Government and Business
February 13, 2013
The Collapse of Enron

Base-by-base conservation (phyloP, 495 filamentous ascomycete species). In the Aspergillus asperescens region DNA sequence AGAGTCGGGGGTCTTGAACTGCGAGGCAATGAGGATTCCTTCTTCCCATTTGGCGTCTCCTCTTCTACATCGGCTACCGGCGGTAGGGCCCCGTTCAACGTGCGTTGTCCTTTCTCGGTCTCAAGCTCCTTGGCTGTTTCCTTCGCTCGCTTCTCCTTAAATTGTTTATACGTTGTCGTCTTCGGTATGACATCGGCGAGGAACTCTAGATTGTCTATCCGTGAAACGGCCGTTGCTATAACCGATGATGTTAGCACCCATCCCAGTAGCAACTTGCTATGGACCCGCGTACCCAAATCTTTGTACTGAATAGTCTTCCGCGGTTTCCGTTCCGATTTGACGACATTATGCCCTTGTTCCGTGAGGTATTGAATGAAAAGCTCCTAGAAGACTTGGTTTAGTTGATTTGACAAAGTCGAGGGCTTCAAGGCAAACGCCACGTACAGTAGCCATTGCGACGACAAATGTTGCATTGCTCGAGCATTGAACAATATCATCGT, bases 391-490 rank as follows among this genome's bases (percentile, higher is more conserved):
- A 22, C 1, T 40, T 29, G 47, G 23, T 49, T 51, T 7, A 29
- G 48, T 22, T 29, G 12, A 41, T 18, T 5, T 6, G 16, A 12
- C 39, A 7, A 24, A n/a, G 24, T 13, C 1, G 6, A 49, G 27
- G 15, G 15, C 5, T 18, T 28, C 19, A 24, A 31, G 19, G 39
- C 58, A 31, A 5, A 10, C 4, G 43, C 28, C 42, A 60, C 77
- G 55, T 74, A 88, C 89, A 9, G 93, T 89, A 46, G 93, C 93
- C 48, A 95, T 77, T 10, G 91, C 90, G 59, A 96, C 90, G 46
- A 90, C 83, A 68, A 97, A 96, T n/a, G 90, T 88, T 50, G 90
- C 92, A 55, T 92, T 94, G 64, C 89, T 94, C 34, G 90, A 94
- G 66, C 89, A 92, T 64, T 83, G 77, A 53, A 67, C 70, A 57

This case is about the collapse of Enron Corporation who at the height of their career was named by Fortune magazine as the most innovative company in America and was ranked seventh on the Fortune 500. At the topmost point of the company Enron employed 19,000 people and retained annual revenues in surplus of $100 billion dollars. Enron was formed in 1985 through a merger of Houston Natural Gas and InterNorth of Omaha, Nebraska; the company’s core business was distributing natural gas to utilities. Through a series of legislative actions at both the federal and state levels many restrictions were removed that now allowed energy producers to complete freely, buy and sell at market prices, and use other’s distribution networks. Enron created a successful model where the company would leverage its large network of pipelines to set up a gas bank that would act as an intermediary that would ultimately reduce risk. Enron would sign contracts with producers to buy their gas on a certain fate at a certain price and other contacts with users to sell them gas on a certain date at a certain price. Enron was able to make money on the idea that they would be able to sell the product for a slight premium to insure against risk. The idea was so successful that Enron made the decision to maintain their growth by extending the business model into other industries. This idea was explained to an interviewer “if you have the same general [market] characteristic, all you have to do is changes the units. Enron has a huge investment in capabilities that can be deployed instantly into new markets,” making the decision to expand into electricity, water, broadband, and pulp, paper, and lumber. The company’s primary goal was to promote the way that they were successful through deregulation and reduce government oversight specifically in the markets they did business in. Eventually heavy debt troubled the company which...
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